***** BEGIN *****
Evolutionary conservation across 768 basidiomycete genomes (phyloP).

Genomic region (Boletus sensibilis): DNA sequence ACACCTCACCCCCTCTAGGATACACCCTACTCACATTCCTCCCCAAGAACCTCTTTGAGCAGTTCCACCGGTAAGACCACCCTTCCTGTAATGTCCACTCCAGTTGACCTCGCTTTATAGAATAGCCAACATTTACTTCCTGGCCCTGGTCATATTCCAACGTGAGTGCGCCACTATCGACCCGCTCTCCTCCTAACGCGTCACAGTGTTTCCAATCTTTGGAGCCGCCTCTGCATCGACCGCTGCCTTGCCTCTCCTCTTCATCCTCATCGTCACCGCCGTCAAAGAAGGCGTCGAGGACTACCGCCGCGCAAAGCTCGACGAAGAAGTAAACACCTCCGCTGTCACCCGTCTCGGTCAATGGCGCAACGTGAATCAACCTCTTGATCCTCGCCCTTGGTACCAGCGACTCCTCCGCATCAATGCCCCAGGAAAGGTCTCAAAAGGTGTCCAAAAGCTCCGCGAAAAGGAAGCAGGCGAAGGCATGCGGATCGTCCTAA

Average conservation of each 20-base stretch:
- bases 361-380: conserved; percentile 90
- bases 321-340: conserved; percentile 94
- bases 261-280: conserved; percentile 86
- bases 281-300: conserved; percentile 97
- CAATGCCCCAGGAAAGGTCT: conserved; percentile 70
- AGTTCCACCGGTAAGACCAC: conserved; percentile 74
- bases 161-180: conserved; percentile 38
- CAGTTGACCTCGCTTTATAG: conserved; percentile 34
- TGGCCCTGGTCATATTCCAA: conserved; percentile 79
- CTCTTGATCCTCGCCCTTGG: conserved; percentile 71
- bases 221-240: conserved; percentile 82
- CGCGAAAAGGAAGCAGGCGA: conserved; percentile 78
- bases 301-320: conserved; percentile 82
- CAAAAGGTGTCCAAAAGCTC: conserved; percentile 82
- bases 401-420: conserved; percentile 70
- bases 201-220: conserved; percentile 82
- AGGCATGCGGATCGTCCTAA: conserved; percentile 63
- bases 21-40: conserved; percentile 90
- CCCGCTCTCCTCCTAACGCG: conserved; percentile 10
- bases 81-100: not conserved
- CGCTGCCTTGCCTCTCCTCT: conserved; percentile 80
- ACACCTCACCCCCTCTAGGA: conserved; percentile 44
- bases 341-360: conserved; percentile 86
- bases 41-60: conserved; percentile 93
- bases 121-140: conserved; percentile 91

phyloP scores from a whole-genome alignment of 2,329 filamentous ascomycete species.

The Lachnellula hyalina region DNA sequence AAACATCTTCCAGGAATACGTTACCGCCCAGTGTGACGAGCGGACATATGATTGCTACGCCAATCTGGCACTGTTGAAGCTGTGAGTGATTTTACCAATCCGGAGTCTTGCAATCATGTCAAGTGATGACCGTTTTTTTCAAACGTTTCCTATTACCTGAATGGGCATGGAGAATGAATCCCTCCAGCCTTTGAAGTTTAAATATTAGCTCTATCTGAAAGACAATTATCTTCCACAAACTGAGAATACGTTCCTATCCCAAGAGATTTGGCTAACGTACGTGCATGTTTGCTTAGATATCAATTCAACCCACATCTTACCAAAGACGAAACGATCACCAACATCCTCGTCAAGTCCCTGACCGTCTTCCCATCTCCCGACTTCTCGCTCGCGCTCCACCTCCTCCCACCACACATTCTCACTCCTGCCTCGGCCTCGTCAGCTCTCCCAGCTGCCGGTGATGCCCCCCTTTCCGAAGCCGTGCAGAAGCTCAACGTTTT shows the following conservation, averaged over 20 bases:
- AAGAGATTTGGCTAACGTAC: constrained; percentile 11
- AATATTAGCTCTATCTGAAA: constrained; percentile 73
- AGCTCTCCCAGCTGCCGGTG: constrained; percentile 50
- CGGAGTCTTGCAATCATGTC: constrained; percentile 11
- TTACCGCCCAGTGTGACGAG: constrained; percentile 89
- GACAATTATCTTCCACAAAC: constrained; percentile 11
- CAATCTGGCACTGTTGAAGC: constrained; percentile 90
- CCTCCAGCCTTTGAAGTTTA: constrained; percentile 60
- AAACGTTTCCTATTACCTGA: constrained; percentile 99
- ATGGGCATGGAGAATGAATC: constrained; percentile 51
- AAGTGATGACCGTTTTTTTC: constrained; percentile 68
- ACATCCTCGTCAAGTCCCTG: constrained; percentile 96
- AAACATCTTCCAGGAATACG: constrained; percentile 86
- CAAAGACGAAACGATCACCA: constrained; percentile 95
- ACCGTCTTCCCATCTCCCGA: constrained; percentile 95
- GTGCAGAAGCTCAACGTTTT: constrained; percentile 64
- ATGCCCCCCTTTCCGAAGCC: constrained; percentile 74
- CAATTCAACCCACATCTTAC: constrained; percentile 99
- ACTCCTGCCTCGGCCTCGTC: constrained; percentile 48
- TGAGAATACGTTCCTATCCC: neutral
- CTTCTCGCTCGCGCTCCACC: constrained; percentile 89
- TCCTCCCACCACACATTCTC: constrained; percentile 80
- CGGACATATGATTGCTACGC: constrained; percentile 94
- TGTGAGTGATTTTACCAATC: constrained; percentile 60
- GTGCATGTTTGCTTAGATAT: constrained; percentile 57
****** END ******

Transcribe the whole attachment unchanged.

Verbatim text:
Evolutionary conservation across 768 basidiomycete genomes (phyloP).

Genomic region (Boletus sensibilis): DNA sequence ACACCTCACCCCCTCTAGGATACACCCTACTCACATTCCTCCCCAAGAACCTCTTTGAGCAGTTCCACCGGTAAGACCACCCTTCCTGTAATGTCCACTCCAGTTGACCTCGCTTTATAGAATAGCCAACATTTACTTCCTGGCCCTGGTCATATTCCAACGTGAGTGCGCCACTATCGACCCGCTCTCCTCCTAACGCGTCACAGTGTTTCCAATCTTTGGAGCCGCCTCTGCATCGACCGCTGCCTTGCCTCTCCTCTTCATCCTCATCGTCACCGCCGTCAAAGAAGGCGTCGAGGACTACCGCCGCGCAAAGCTCGACGAAGAAGTAAACACCTCCGCTGTCACCCGTCTCGGTCAATGGCGCAACGTGAATCAACCTCTTGATCCTCGCCCTTGGTACCAGCGACTCCTCCGCATCAATGCCCCAGGAAAGGTCTCAAAAGGTGTCCAAAAGCTCCGCGAAAAGGAAGCAGGCGAAGGCATGCGGATCGTCCTAA

Average conservation of each 20-base stretch:
- bases 361-380: conserved; percentile 90
- bases 321-340: conserved; percentile 94
- bases 261-280: conserved; percentile 86
- bases 281-300: conserved; percentile 97
- CAATGCCCCAGGAAAGGTCT: conserved; percentile 70
- AGTTCCACCGGTAAGACCAC: conserved; percentile 74
- bases 161-180: conserved; percentile 38
- CAGTTGACCTCGCTTTATAG: conserved; percentile 34
- TGGCCCTGGTCATATTCCAA: conserved; percentile 79
- CTCTTGATCCTCGCCCTTGG: conserved; percentile 71
- bases 221-240: conserved; percentile 82
- CGCGAAAAGGAAGCAGGCGA: conserved; percentile 78
- bases 301-320: conserved; percentile 82
- CAAAAGGTGTCCAAAAGCTC: conserved; percentile 82
- bases 401-420: conserved; percentile 70
- bases 201-220: conserved; percentile 82
- AGGCATGCGGATCGTCCTAA: conserved; percentile 63
- bases 21-40: conserved; percentile 90
- CCCGCTCTCCTCCTAACGCG: conserved; percentile 10
- bases 81-100: not conserved
- CGCTGCCTTGCCTCTCCTCT: conserved; percentile 80
- ACACCTCACCCCCTCTAGGA: conserved; percentile 44
- bases 341-360: conserved; percentile 86
- bases 41-60: conserved; percentile 93
- bases 121-140: conserved; percentile 91

phyloP scores from a whole-genome alignment of 2,329 filamentous ascomycete species.

The Lachnellula hyalina region DNA sequence AAACATCTTCCAGGAATACGTTACCGCCCAGTGTGACGAGCGGACATATGATTGCTACGCCAATCTGGCACTGTTGAAGCTGTGAGTGATTTTACCAATCCGGAGTCTTGCAATCATGTCAAGTGATGACCGTTTTTTTCAAACGTTTCCTATTACCTGAATGGGCATGGAGAATGAATCCCTCCAGCCTTTGAAGTTTAAATATTAGCTCTATCTGAAAGACAATTATCTTCCACAAACTGAGAATACGTTCCTATCCCAAGAGATTTGGCTAACGTACGTGCATGTTTGCTTAGATATCAATTCAACCCACATCTTACCAAAGACGAAACGATCACCAACATCCTCGTCAAGTCCCTGACCGTCTTCCCATCTCCCGACTTCTCGCTCGCGCTCCACCTCCTCCCACCACACATTCTCACTCCTGCCTCGGCCTCGTCAGCTCTCCCAGCTGCCGGTGATGCCCCCCTTTCCGAAGCCGTGCAGAAGCTCAACGTTTT shows the following conservation, averaged over 20 bases:
- AAGAGATTTGGCTAACGTAC: constrained; percentile 11
- AATATTAGCTCTATCTGAAA: constrained; percentile 73
- AGCTCTCCCAGCTGCCGGTG: constrained; percentile 50
- CGGAGTCTTGCAATCATGTC: constrained; percentile 11
- TTACCGCCCAGTGTGACGAG: constrained; percentile 89
- GACAATTATCTTCCACAAAC: constrained; percentile 11
- CAATCTGGCACTGTTGAAGC: constrained; percentile 90
- CCTCCAGCCTTTGAAGTTTA: constrained; percentile 60
- AAACGTTTCCTATTACCTGA: constrained; percentile 99
- ATGGGCATGGAGAATGAATC: constrained; percentile 51
- AAGTGATGACCGTTTTTTTC: constrained; percentile 68
- ACATCCTCGTCAAGTCCCTG: constrained; percentile 96
- AAACATCTTCCAGGAATACG: constrained; percentile 86
- CAAAGACGAAACGATCACCA: constrained; percentile 95
- ACCGTCTTCCCATCTCCCGA: constrained; percentile 95
- GTGCAGAAGCTCAACGTTTT: constrained; percentile 64
- ATGCCCCCCTTTCCGAAGCC: constrained; percentile 74
- CAATTCAACCCACATCTTAC: constrained; percentile 99
- ACTCCTGCCTCGGCCTCGTC: constrained; percentile 48
- TGAGAATACGTTCCTATCCC: neutral
- CTTCTCGCTCGCGCTCCACC: constrained; percentile 89
- TCCTCCCACCACACATTCTC: constrained; percentile 80
- CGGACATATGATTGCTACGC: constrained; percentile 94
- TGTGAGTGATTTTACCAATC: constrained; percentile 60
- GTGCATGTTTGCTTAGATAT: constrained; percentile 57